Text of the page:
A. Problem:Like in my last lesson (Economy picking), I will start by pointing out a problem that has occurred to me on UG.com, and then I will come up with a solution. The problem is again the lack of useful and clear explanations on a certain guitar technique: harmonics. The available lessons all handle one single aspect of harmonics, but nobody seems to get the bigger picture. How can you fully understand harmonics, if you only learn one aspect of it? For example, what's the use of knowing how to produce an artificial harmonic if you don't understand the whole concept of harmonics first?
B. Solution:In this lesson, I will try and explain the concept of harmonics in all its varieties. To do this, I will make use of the information available in the lessons that are currently up on UG.com, and organise it in a logical order, so that everybody can understand easily what harmonics really are, and how you can use them in your playing. (I will not copy any information used in these previous lessons! I respect the work of the authors, so I will only use and adapt parts of information that I need, and explain them to you in my OWN way...)
What are harmonics?To fully understand the concept of harmonics, I should begin with an explanation about what a harmonic in fact is. It's a little music theory, you can skip this if you really hate this but I advise that you read it anyway, it's easier to understand the rest of the lesson if you do.
A. Harmonics = sound waves:As you probably know already, sound consists of sound waves. (Logic, isn't it?) The guitar produces sound because the strings vibrate and produce waves, which means sound.
But a guitar string (or any other string) doesn't just produce any wave. A sound wave consists of different waves, which vibrate at different frequencies; the mathematical sum of all those frequencies results in the actual sound that we hear. This means, when you pluck a guitar string, you hear one tone, but there are in fact more tones sounding at the same time.
I will try to explain it more clearly with an image (I just got it off the first URL on Google, so sorry to the owner, I hope I'm free to use it...). On the image, you see an open E string (the thick, low string) which is now vibrating. You can see several vibrations on the image; I will now explain to you what they mean.
The uppermost image is the string, vibrating between the bridge and the nut. You can see that the amplitude of the vibration is the greatest in the middle (this means, the motion up and down that the string makes is the greatest in the middle). You can also see that the string doesn't vibrate at all right above the bridge and the nut. Logic, because the bridge and the nut keep the string in place!
The middle image shows the same string vibrating, but not in the same way. This time, the amplitude of the vibration is not the greatest in the middle, but at and of the string. You can see that in the middle of the string, there is a point where there is no vibration at all! From now on, we will call these points nodes. They will be very important in the rest of this lesson, so remember! Nodes are points where the string does not vibrate. On either side of the node, the string DOES vibrate, so there's still a sound!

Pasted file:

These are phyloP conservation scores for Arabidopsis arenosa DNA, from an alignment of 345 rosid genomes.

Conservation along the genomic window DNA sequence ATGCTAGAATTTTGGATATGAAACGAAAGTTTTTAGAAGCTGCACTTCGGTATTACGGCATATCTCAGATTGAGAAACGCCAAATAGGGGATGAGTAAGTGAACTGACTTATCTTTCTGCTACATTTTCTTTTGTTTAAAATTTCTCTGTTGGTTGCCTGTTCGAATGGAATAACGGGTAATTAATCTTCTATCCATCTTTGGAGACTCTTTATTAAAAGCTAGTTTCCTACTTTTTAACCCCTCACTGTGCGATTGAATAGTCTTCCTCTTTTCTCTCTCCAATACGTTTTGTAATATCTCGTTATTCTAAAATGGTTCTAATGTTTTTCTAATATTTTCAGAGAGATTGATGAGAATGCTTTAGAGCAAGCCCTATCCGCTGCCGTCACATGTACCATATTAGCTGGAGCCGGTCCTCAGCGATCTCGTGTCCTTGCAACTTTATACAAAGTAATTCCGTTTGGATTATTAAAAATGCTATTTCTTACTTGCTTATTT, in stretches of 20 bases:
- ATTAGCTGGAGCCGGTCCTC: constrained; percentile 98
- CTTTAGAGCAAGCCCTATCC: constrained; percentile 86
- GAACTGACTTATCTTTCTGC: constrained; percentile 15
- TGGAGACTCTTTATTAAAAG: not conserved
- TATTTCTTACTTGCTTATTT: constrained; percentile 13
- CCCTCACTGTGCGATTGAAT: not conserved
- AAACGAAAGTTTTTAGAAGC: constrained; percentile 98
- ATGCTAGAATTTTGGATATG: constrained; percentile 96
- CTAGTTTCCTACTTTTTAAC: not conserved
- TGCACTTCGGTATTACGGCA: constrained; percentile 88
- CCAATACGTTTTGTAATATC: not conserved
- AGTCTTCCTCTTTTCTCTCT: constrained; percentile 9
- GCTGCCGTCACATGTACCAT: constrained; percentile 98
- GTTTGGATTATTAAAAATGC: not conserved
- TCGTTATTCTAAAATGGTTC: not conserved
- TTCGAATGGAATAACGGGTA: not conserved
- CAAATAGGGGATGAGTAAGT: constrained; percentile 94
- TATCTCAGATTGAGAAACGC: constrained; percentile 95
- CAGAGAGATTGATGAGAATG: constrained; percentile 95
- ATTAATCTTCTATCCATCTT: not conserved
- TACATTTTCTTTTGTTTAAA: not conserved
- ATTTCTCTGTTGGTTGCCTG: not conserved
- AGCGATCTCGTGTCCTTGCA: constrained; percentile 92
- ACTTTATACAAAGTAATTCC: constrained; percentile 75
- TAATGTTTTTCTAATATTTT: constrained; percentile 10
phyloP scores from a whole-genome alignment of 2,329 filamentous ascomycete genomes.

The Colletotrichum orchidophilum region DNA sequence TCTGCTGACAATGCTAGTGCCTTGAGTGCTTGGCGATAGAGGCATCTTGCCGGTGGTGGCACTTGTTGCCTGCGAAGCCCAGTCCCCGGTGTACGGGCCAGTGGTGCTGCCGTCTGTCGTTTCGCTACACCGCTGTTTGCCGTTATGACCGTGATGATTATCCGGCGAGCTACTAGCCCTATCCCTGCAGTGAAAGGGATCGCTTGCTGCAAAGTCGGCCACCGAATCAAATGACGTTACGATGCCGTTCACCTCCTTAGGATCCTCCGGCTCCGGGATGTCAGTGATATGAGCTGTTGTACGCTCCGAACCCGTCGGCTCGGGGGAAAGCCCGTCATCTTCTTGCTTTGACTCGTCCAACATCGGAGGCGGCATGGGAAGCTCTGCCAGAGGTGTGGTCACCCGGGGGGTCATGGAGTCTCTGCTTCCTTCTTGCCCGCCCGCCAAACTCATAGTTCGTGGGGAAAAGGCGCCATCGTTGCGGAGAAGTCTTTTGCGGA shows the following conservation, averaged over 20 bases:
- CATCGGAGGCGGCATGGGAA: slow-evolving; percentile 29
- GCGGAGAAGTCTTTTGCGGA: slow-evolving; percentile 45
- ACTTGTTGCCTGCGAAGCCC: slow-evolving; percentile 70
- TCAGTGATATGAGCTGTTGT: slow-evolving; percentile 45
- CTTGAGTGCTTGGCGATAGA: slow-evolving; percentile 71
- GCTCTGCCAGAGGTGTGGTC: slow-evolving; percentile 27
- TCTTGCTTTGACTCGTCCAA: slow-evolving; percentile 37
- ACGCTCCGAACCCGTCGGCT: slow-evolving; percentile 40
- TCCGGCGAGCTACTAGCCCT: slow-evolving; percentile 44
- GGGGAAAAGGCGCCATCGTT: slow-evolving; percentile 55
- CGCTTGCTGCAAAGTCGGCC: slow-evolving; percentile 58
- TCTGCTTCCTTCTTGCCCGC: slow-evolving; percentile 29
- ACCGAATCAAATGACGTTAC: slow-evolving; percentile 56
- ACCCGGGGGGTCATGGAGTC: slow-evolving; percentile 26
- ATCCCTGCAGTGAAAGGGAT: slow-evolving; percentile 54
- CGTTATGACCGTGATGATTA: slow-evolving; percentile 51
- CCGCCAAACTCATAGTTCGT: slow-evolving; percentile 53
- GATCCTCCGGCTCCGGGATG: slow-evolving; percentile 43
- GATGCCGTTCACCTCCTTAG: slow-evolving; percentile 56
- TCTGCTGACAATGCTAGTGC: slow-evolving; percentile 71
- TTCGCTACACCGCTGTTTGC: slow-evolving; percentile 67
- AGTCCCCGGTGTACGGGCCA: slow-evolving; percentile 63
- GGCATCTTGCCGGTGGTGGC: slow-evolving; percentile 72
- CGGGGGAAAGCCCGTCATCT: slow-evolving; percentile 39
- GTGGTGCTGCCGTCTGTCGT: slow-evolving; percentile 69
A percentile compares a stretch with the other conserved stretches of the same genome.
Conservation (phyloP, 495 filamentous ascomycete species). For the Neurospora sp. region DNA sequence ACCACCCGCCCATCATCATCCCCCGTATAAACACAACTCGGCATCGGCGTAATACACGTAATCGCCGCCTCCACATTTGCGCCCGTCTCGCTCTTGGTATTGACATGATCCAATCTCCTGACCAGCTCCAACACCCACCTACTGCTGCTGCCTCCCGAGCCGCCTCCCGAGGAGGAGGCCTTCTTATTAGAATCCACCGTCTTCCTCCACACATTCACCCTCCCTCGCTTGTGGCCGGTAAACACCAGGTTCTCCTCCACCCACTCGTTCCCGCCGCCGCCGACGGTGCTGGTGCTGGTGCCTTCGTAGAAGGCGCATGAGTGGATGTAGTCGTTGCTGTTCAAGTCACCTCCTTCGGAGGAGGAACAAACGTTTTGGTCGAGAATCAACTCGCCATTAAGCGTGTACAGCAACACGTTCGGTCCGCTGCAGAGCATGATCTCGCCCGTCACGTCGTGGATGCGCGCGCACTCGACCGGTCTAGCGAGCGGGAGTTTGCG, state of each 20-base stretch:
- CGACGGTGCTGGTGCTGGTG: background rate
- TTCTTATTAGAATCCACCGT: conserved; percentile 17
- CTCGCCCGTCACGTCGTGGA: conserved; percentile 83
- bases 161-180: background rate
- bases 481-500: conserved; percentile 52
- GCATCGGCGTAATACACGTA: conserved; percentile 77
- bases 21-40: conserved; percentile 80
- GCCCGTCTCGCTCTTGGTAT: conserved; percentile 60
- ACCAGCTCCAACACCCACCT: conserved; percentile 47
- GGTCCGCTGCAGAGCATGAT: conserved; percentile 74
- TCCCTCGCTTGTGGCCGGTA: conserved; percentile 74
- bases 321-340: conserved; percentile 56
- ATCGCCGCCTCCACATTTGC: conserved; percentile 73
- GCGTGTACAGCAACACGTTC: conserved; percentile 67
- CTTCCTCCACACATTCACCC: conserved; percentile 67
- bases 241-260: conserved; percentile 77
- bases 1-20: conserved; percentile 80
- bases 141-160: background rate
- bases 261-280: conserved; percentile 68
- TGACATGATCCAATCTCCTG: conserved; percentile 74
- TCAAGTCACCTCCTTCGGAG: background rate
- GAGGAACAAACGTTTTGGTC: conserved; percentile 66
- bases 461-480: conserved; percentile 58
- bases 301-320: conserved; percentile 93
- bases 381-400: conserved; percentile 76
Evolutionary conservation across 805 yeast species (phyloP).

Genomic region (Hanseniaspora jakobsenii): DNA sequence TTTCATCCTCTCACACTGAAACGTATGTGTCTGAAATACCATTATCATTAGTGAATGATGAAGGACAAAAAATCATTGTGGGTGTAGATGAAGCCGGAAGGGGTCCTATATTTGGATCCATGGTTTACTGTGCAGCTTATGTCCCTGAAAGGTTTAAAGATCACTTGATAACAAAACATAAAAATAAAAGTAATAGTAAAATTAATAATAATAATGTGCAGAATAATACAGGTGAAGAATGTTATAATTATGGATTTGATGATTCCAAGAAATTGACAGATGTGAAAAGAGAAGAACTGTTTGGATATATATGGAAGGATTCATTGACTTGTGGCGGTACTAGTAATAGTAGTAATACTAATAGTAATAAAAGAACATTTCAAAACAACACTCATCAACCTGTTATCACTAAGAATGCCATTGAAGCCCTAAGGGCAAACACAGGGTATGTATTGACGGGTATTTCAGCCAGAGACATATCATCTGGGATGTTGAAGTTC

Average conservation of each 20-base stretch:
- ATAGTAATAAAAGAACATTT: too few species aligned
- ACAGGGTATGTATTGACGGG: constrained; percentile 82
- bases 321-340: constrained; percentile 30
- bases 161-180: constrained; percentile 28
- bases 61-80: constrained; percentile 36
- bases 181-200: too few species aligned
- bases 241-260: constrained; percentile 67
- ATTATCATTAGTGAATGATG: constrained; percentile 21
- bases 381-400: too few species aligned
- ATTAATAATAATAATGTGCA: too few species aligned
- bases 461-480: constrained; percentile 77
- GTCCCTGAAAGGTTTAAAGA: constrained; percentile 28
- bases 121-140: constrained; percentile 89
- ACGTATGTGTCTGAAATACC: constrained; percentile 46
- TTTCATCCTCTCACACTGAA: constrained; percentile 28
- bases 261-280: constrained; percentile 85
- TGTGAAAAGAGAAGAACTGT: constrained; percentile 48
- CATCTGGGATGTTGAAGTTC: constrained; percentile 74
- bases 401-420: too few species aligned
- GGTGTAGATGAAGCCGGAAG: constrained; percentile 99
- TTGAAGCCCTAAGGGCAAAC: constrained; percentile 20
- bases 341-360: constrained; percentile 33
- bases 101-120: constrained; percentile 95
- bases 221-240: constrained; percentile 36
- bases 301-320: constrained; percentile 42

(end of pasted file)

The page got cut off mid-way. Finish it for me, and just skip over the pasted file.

The bottom image shows the same string, vibrating in yet another fashion. This time, there are two nodes, and the string is vibrating around them at yet another frequency. So now we have one string, vibrating at three different frequencies! And there are a lot more frequencies that the image doesn't show! What does this all mean, a lot of you might ask by now? I will explain it to you now!
As I said before, a tone produced by a guitar actually consists of more tones sounding at the same time. This is because a guitar string doesn't vibrate at one frequency, but at more frequencies at the same time! The mathematical sum of these frequencies results in the tone that you hear. All of these frequencies are called harmonics.
The top image on the picture above shows the first harmonic of the string. It has two nodes, one on every end of the string. The string just vibrates in between the nodes. The first harmonic is the most important harmonic, because it produces the exact note that we hear when we play the string (in this case, E). You only hear the first harmonic and not the other ones because the vibration of the first harmonic is much stronger than those of the second, third, harmonics. The first harmonic is, in fact, the fundament of the note we hear: it defines the actual pitch of the note. We call it the fundamental.
The middle image shows the second harmonic: this time, there's a node in the middle of the string, dividing the string in 2 equally long parts, vibrating at a higher frequency than the first harmonic. Therefore, it produces a higher sound (one octave), which you can't hear because it is dominated by the fundamental. The bottom image is the third harmonic: again, the parts of string in between the nodes vibrate at a higher frequency, resulting in a higher tone. There are even more harmonics: fourth, fifth, All of them vibrate at a higher frequency and add a certain percentage of tone to the fundamental tone. All of these harmonics are called overtones: they add a certain amount of a different pitch to the fundamental tone. That is why a guitar string doesn't sound the same as a piano string, or a harp string. In every string, the percentage of sound that every harmonic adds to the fundamental differs; so you can play the same note on a guitar and a piano string, they will sound different. (This is called the timbre of an instrument.)